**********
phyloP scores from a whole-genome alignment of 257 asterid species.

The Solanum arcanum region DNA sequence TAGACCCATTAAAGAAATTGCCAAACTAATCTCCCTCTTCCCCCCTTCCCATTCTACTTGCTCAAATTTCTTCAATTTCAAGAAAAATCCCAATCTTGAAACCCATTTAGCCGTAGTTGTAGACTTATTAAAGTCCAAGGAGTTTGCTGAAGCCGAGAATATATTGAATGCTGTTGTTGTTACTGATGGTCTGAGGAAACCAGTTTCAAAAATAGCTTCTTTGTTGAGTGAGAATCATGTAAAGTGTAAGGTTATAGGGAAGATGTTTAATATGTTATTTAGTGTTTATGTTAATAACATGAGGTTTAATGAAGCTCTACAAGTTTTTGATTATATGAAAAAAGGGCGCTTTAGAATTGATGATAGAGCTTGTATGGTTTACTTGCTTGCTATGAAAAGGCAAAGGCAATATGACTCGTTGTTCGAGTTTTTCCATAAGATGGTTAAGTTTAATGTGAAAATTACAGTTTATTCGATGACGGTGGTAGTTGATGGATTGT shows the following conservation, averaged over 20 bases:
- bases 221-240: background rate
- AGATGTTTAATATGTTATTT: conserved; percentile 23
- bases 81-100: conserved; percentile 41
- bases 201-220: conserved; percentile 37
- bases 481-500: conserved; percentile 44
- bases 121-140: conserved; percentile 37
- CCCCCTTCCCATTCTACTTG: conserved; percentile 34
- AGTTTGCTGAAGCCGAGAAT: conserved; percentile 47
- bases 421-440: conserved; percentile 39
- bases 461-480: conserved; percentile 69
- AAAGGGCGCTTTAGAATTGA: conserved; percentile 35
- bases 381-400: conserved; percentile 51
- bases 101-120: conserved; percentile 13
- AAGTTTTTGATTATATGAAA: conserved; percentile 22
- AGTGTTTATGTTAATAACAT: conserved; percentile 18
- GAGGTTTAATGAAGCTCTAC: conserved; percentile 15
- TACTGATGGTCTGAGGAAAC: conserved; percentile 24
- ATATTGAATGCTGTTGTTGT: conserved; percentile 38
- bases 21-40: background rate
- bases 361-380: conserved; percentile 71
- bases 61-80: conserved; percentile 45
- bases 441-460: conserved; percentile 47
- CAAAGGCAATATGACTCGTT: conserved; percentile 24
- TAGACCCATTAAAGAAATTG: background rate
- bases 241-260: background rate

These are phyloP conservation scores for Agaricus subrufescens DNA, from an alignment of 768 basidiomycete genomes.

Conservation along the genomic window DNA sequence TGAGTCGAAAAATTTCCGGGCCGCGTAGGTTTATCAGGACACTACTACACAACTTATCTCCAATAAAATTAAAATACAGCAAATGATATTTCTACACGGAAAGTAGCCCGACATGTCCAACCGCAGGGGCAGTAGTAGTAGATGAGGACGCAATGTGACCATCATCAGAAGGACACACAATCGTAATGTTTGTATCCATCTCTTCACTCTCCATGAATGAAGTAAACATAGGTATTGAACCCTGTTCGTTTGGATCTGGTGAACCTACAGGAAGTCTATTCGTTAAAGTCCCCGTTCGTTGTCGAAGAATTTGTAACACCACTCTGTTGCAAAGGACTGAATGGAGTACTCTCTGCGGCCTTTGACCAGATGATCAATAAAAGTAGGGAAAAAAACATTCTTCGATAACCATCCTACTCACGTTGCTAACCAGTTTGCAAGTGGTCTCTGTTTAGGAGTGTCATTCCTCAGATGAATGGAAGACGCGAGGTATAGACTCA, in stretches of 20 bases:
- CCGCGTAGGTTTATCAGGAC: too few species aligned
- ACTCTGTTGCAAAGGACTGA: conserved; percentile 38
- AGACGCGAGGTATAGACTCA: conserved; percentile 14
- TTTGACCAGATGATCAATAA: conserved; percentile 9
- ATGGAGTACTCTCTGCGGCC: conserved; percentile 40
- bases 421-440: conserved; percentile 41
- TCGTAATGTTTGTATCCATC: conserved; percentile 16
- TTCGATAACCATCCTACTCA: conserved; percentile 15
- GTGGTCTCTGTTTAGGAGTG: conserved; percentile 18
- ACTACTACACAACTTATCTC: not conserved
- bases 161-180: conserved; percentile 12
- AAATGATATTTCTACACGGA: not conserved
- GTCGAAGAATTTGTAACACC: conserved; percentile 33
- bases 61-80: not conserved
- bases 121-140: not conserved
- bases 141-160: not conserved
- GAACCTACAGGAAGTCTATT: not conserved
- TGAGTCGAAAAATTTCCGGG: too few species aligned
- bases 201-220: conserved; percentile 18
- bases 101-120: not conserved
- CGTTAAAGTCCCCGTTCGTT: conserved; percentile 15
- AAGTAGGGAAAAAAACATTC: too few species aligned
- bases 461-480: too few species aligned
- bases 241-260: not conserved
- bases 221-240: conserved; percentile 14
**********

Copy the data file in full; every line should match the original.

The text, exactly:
phyloP scores from a whole-genome alignment of 257 asterid species.

The Solanum arcanum region DNA sequence TAGACCCATTAAAGAAATTGCCAAACTAATCTCCCTCTTCCCCCCTTCCCATTCTACTTGCTCAAATTTCTTCAATTTCAAGAAAAATCCCAATCTTGAAACCCATTTAGCCGTAGTTGTAGACTTATTAAAGTCCAAGGAGTTTGCTGAAGCCGAGAATATATTGAATGCTGTTGTTGTTACTGATGGTCTGAGGAAACCAGTTTCAAAAATAGCTTCTTTGTTGAGTGAGAATCATGTAAAGTGTAAGGTTATAGGGAAGATGTTTAATATGTTATTTAGTGTTTATGTTAATAACATGAGGTTTAATGAAGCTCTACAAGTTTTTGATTATATGAAAAAAGGGCGCTTTAGAATTGATGATAGAGCTTGTATGGTTTACTTGCTTGCTATGAAAAGGCAAAGGCAATATGACTCGTTGTTCGAGTTTTTCCATAAGATGGTTAAGTTTAATGTGAAAATTACAGTTTATTCGATGACGGTGGTAGTTGATGGATTGT shows the following conservation, averaged over 20 bases:
- bases 221-240: background rate
- AGATGTTTAATATGTTATTT: conserved; percentile 23
- bases 81-100: conserved; percentile 41
- bases 201-220: conserved; percentile 37
- bases 481-500: conserved; percentile 44
- bases 121-140: conserved; percentile 37
- CCCCCTTCCCATTCTACTTG: conserved; percentile 34
- AGTTTGCTGAAGCCGAGAAT: conserved; percentile 47
- bases 421-440: conserved; percentile 39
- bases 461-480: conserved; percentile 69
- AAAGGGCGCTTTAGAATTGA: conserved; percentile 35
- bases 381-400: conserved; percentile 51
- bases 101-120: conserved; percentile 13
- AAGTTTTTGATTATATGAAA: conserved; percentile 22
- AGTGTTTATGTTAATAACAT: conserved; percentile 18
- GAGGTTTAATGAAGCTCTAC: conserved; percentile 15
- TACTGATGGTCTGAGGAAAC: conserved; percentile 24
- ATATTGAATGCTGTTGTTGT: conserved; percentile 38
- bases 21-40: background rate
- bases 361-380: conserved; percentile 71
- bases 61-80: conserved; percentile 45
- bases 441-460: conserved; percentile 47
- CAAAGGCAATATGACTCGTT: conserved; percentile 24
- TAGACCCATTAAAGAAATTG: background rate
- bases 241-260: background rate

These are phyloP conservation scores for Agaricus subrufescens DNA, from an alignment of 768 basidiomycete genomes.

Conservation along the genomic window DNA sequence TGAGTCGAAAAATTTCCGGGCCGCGTAGGTTTATCAGGACACTACTACACAACTTATCTCCAATAAAATTAAAATACAGCAAATGATATTTCTACACGGAAAGTAGCCCGACATGTCCAACCGCAGGGGCAGTAGTAGTAGATGAGGACGCAATGTGACCATCATCAGAAGGACACACAATCGTAATGTTTGTATCCATCTCTTCACTCTCCATGAATGAAGTAAACATAGGTATTGAACCCTGTTCGTTTGGATCTGGTGAACCTACAGGAAGTCTATTCGTTAAAGTCCCCGTTCGTTGTCGAAGAATTTGTAACACCACTCTGTTGCAAAGGACTGAATGGAGTACTCTCTGCGGCCTTTGACCAGATGATCAATAAAAGTAGGGAAAAAAACATTCTTCGATAACCATCCTACTCACGTTGCTAACCAGTTTGCAAGTGGTCTCTGTTTAGGAGTGTCATTCCTCAGATGAATGGAAGACGCGAGGTATAGACTCA, in stretches of 20 bases:
- CCGCGTAGGTTTATCAGGAC: too few species aligned
- ACTCTGTTGCAAAGGACTGA: conserved; percentile 38
- AGACGCGAGGTATAGACTCA: conserved; percentile 14
- TTTGACCAGATGATCAATAA: conserved; percentile 9
- ATGGAGTACTCTCTGCGGCC: conserved; percentile 40
- bases 421-440: conserved; percentile 41
- TCGTAATGTTTGTATCCATC: conserved; percentile 16
- TTCGATAACCATCCTACTCA: conserved; percentile 15
- GTGGTCTCTGTTTAGGAGTG: conserved; percentile 18
- ACTACTACACAACTTATCTC: not conserved
- bases 161-180: conserved; percentile 12
- AAATGATATTTCTACACGGA: not conserved
- GTCGAAGAATTTGTAACACC: conserved; percentile 33
- bases 61-80: not conserved
- bases 121-140: not conserved
- bases 141-160: not conserved
- GAACCTACAGGAAGTCTATT: not conserved
- TGAGTCGAAAAATTTCCGGG: too few species aligned
- bases 201-220: conserved; percentile 18
- bases 101-120: not conserved
- CGTTAAAGTCCCCGTTCGTT: conserved; percentile 15
- AAGTAGGGAAAAAAACATTC: too few species aligned
- bases 461-480: too few species aligned
- bases 241-260: not conserved
- bases 221-240: conserved; percentile 14